It's true, friends. Even the best struggle with creative dissatisfaction. And I mean other creatives, whom I consider the best, not me. On the spectrum of creative career success, I generously plot myself maybe at a 6 on a scale of 1 to 10. But others, who are doing so much more, who have more years behind them, more of a reputation, and more accomplishments than I — these people struggle just as much as you or I do.
Take, for instance, Lisa Congdon. In a recent interview with Andy J. Miller on his Creative Pep Talk Podcast, she and Andy described the condition of never feeling quite satisfied in their careers. The way she put it: "you never arrive". Whereas you may have envisioned your older, more experienced and successful self feeling ever more confident, your decisions being ever more solid and indisputable, and your feeling of satisfaction after a job done, quite the opposite is true. It's always a struggle. Art directors want to make changes you never felt necessary. You have to take on projects that you're not that excited about. You have to steel yourself before reading every email back from a client after sending another revision. Okay, I added this last one on, but it's implied (I think) in the conversation between these two lovely people.
This Lisa is quite clearly a leader in our field, with hundreds of thousands of followers on Instagram, an impressive lineup of speaking engagements and interviews, and an ever active, trendsetting creative body of work. She's good. And she talks about these struggles that I even now deludedly tell myself I may soon overcome.
In perhaps a most selfish way, I am relieved to hear that even the best struggle. I don't want anybody to have a hard time, but I do feel encouraged that I am not doing anything particularly wrong. If you're working as a commercial artist, making art and making money by so doing, you're going to have struggles. Even massively successful artists feel like failures much of the time. What can be so encouraging about this to someone like me, who is maybe a sophomore in the career sense, or for that matter, for the juniors out there? Is this what we have to look forward to — stress and struggle? It is encouraging because I think the struggle is only one side of the artist-for-a-living coin. As we all know, there are two sides, and the other side, we can surmise, is satisfaction. The necessary opposite and byproduct of a satisfying creative career is struggle. As with almost everything in life, nothing truly good can exist without effort.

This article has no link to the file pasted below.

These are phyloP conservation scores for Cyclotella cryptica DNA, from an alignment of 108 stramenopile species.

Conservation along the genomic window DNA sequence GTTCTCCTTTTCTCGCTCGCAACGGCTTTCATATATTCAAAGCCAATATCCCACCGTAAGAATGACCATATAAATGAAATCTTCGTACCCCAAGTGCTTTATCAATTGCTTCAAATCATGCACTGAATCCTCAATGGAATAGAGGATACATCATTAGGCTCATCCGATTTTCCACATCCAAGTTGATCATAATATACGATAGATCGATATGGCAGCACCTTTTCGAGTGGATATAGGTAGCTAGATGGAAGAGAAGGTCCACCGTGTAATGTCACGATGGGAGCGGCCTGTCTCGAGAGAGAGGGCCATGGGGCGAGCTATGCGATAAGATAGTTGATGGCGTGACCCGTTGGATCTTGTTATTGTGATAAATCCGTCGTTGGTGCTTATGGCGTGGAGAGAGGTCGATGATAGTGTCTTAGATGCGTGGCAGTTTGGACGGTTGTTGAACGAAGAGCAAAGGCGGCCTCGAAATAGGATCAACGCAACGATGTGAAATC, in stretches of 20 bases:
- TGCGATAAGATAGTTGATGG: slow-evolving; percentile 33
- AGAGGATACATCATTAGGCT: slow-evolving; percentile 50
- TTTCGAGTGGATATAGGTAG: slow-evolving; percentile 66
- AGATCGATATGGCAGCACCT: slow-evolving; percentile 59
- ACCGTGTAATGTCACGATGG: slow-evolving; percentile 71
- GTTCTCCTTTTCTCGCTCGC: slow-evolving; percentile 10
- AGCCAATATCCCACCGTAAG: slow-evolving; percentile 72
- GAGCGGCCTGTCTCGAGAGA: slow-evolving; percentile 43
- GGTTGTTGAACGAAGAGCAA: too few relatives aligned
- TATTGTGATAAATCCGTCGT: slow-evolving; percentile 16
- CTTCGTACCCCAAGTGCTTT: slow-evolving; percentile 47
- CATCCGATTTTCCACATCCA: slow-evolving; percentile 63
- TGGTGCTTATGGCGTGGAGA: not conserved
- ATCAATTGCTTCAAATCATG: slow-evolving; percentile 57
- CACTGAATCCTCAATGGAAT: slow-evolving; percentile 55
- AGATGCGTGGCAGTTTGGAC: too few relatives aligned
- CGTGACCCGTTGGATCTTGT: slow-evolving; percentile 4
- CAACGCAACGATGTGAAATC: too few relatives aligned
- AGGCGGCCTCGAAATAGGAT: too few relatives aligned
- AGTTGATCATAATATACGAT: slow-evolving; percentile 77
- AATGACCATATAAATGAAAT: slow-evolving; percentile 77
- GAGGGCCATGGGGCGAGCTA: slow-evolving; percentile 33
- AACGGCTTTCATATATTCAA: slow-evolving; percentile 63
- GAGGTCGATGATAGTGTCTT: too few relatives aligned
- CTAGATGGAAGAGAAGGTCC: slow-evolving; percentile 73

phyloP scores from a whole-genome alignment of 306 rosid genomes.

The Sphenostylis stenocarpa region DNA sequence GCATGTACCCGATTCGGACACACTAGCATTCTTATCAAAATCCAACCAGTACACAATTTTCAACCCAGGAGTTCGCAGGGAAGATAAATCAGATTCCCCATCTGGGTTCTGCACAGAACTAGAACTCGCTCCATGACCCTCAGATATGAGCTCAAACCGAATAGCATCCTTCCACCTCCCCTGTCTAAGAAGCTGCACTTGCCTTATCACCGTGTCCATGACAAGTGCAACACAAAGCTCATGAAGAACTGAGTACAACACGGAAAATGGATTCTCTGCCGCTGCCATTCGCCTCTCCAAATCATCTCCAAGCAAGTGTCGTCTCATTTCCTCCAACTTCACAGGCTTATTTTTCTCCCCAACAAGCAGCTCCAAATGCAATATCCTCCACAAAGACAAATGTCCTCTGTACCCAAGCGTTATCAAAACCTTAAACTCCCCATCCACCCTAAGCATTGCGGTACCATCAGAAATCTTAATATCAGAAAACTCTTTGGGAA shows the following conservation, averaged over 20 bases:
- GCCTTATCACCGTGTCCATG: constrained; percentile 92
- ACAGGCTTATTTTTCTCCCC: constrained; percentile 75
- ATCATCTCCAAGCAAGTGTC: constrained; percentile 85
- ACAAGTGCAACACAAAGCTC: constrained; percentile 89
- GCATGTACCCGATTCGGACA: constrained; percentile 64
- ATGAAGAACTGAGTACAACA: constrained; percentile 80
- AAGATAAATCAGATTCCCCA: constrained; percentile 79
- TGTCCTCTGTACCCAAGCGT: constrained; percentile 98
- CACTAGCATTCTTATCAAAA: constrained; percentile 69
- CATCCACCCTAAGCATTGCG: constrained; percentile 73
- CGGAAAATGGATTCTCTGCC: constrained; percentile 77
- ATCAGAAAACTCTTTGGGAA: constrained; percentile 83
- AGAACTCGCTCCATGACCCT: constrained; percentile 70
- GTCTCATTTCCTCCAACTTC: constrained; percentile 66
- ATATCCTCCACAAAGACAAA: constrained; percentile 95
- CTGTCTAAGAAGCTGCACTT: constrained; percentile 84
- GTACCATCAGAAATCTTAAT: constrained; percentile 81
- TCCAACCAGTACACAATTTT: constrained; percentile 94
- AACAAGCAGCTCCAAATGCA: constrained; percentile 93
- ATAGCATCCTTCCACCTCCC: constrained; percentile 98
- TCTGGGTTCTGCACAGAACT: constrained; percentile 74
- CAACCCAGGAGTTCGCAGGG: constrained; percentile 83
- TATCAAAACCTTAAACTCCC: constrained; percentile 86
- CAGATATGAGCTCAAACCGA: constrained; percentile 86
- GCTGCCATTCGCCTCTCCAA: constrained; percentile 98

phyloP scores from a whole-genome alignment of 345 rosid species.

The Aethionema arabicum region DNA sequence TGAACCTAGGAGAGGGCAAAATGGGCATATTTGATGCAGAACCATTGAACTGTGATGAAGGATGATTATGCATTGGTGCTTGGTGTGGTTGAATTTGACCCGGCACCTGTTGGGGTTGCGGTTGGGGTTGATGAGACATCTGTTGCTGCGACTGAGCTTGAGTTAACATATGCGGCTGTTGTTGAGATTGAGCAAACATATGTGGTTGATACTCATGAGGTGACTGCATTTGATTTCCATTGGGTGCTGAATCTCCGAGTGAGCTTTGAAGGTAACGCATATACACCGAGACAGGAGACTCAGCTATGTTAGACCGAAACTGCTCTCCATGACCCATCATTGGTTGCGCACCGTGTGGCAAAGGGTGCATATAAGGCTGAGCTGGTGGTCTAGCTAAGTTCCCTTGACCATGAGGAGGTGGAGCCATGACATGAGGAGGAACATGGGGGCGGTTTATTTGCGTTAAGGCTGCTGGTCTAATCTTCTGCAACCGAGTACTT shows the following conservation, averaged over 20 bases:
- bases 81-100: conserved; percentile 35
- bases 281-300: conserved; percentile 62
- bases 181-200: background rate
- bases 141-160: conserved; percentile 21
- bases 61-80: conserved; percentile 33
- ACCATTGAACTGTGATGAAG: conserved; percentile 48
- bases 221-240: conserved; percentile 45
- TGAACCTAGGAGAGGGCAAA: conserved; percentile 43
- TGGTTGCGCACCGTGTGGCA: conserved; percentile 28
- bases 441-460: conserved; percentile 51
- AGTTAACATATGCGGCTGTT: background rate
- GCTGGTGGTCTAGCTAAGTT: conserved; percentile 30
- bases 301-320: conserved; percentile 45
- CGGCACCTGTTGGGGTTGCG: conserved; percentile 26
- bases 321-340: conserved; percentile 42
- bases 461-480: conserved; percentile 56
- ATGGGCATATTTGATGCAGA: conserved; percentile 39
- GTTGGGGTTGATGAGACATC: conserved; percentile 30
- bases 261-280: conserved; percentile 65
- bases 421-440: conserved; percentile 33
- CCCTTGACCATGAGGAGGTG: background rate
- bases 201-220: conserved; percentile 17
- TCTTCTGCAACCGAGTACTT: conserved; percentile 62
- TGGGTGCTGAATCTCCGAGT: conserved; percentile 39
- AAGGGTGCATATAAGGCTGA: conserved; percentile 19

Is this the curse of those first archetypal humans we know as Adam and Eve? Was there ever a Garden of Eden, where good things were good in their own right and without suffering? We humans have for thousands of years understood that if pure, untoiled-for joy ever existed (or if it exists today at all), it is not accessible to us. It is guarded by a flaming sword, we are ever banished from this paradise of free and effortless comfort. Effort and toil are the necessary conditions of our species.
For every benefit we enjoy, there is a cost. We can have food, but we must till the soil, plant, water, harvest and preserve it. We can have health, but we must exercise and be disciplined in our habits. We can have community and family, but we must put in the time to contribute to truly be a part of these and to enjoy the comfort and security these bring. To become a good and successful artist, we must put in the time to become skilled in our craft. To become a successful business, we must treat our clients like the gold these relationships actually translate to for us. Often, at our hardest moments, this is against everything we have inside us. We would rather dismiss them (that's putting it lightly) and move onto less bothersome work.
The cost of doing business as an artist is that our own will, our pride, our ego has to take a walk. It does not mean that we are giving in to mediocrity, or losing control of our overarching career trajectory. It simply means that, within the relationship, there needs to be some give and take, and sometimes, that give is hard to do, and the amount exceeds what we are willing to afford.
So clearly, I am talking about two different kinds of struggle: on one hand, there is personal satisfaction with our work, and the amount of effort that it takes to do it at all. On the other hand, there is our struggle to work for and with those on whom we depend — our clients. But the struggle is necessary because of the reality of human relationships. We must learn to give and take.
Of course, this give and take is a dance. We hopefully get a feeling for what we can actually afford to give and what we need to take. We will get hurt and hurt others along the way. But if we can see this struggle — like all struggle — as an important by product or even intrinsic part of the process, we can accept it, work with it, and even let it work for us.
I know my train of thought here is a bit mixed. I am talking on one hand of creative dissatisfaction and toil, and on another, of dealing with the blows to our pride that clients often deal us. But it is all struggle, it is all work. Perhaps, what I am getting at, is that we can try to see all of this as part of the job. Not simply necessary evils but simply existential realities — the kind that we must either accept and work with or else be defeated by.